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Deer hunt continues a Wisconsin tradition

A frost finally came to southeastern Wisconsin last week and there were a few snow flurries to dust things off.

That means, once again, that fall hunting seasons have begun and they go into full swing this weekend when the nine-day gun deer season opens Saturday, sending more than half a million hunters into the woods and marshlands across the state in hopes of bagging a big buck and putting some venison in the freezer.

It’s a Wisconsin tradition that brings friends and families together, not just to hunt, but to reconnect and swap stories of the hunts of yesteryear as they gather in deer camps and north woods taverns.

The fall hunt has a huge economic impact on Wisconsin, which the state Department of Natural Resources estimates at $1 billion a year in tourism and hunter spending.

Over the years, the deer hunt has become safer and safer. Last year there was one firearm-related death and nine others where people were injured. In 2019 there were no deaths and only four firearm-involved injuries.

We hope this year goes safely as well and that each and every hunter makes it home for Thanksgiving dinner or the end of the week.

Even as the Wisconsin hunt tradition remains strong, there have been some changes in the deer hunt and — like everything else in the past two years — the COVID-19 pandemic has also triggered some changes.

For years hunters used to gather at DNR check-in stations to register their deer, recount the hunt to others gathered there and wait to see who else was bringing in their results of a successful hunt. But nowadays most hunters register their deer online or by phone over a day or so and those gatherings are fading away.

So, too, COVID risks changed how families and friends gathered last year. Some hunters continued with their gatherings as they did in the past, but last year some skipped the bar-gatherings and the sit-down dinners over concerns of face-to-face exposure. We read of some hunter camps where people took RVs to live in during the hunt so everyone wouldn’t be gathered inside the same cabin. Some skipped the hunt altogether.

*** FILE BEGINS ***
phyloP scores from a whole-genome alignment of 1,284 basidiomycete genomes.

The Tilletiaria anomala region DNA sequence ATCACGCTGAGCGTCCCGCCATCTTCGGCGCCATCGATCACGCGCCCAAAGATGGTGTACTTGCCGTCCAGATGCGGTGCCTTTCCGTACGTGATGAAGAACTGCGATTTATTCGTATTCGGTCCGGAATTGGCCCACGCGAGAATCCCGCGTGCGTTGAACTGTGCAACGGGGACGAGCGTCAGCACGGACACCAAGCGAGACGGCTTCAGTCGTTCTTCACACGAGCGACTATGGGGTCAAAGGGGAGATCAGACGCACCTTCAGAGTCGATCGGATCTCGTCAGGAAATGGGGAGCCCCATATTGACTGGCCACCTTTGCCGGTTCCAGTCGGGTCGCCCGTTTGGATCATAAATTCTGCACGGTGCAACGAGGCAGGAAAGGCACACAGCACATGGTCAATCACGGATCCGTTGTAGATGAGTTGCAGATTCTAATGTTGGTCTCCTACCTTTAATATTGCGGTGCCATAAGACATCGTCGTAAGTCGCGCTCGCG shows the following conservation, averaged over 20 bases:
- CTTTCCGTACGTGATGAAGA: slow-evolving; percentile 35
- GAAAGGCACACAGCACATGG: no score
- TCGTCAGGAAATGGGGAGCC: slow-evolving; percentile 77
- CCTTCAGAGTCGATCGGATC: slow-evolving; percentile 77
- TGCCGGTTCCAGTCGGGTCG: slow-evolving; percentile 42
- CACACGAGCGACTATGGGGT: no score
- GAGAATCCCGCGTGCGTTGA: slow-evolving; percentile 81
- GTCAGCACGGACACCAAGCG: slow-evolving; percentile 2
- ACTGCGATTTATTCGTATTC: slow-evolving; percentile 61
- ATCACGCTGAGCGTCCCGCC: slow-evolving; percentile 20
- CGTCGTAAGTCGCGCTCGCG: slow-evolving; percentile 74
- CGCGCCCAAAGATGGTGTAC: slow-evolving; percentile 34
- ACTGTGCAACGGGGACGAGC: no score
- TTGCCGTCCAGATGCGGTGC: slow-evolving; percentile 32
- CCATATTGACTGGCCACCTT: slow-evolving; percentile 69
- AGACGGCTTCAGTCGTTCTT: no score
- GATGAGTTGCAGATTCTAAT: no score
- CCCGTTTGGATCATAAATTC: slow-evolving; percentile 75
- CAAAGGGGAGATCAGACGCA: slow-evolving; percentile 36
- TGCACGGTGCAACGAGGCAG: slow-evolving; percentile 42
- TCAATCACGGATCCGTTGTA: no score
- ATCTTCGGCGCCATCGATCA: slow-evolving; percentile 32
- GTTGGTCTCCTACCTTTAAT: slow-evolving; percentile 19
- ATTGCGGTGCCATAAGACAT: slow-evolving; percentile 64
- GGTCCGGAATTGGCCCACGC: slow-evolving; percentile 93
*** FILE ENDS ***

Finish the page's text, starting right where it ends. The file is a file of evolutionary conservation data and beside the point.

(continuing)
And the specter of COVID hangs over the deer herd itself this year. Recent news reports from Penn State University researchers and wildlife officials in Iowa showed that over 80 percent of deer in their samples taken in Iowa tested positive for the virus. That followed on the heels of another report from deer sampled in Illinois, Michigan, New York and Pennsylvania between January 2020 and March 2021 that showed 33 percent had COVID antibodies.

To be clear, according to the U.S. Department of Agriculture report, “there is no evidence that animals, including deer, are playing a significant role in the spread of SARS-CoV-2 to people.” Nor is there any evidence that captive deer who were experimentally infected with COVID showed any signs of clinical illness.

But the Penn State researchers expressed concerns that COVID “infection of an animal host could result in it becoming a reservoir that drives the emergence of new variants with risk of spillback to humans.” We hope that doesn’t come to pass.

Still, some wildlife officials have recommended taking precautions for hunters processing deer — wearing gloves or even wearing masks if they’re near the respiratory tract of a white-tailed deer.

We hope the advent of COVID-19 vaccines can lessen those worries and bring back the traditional hunting gatherings. For hunters, we would urge them to get a shot before they take a shot.

– Racine Journal Times

Copyright 2023 The Associated Press. All rights reserved. This material may not be published, broadcast, rewritten, or redistributed.

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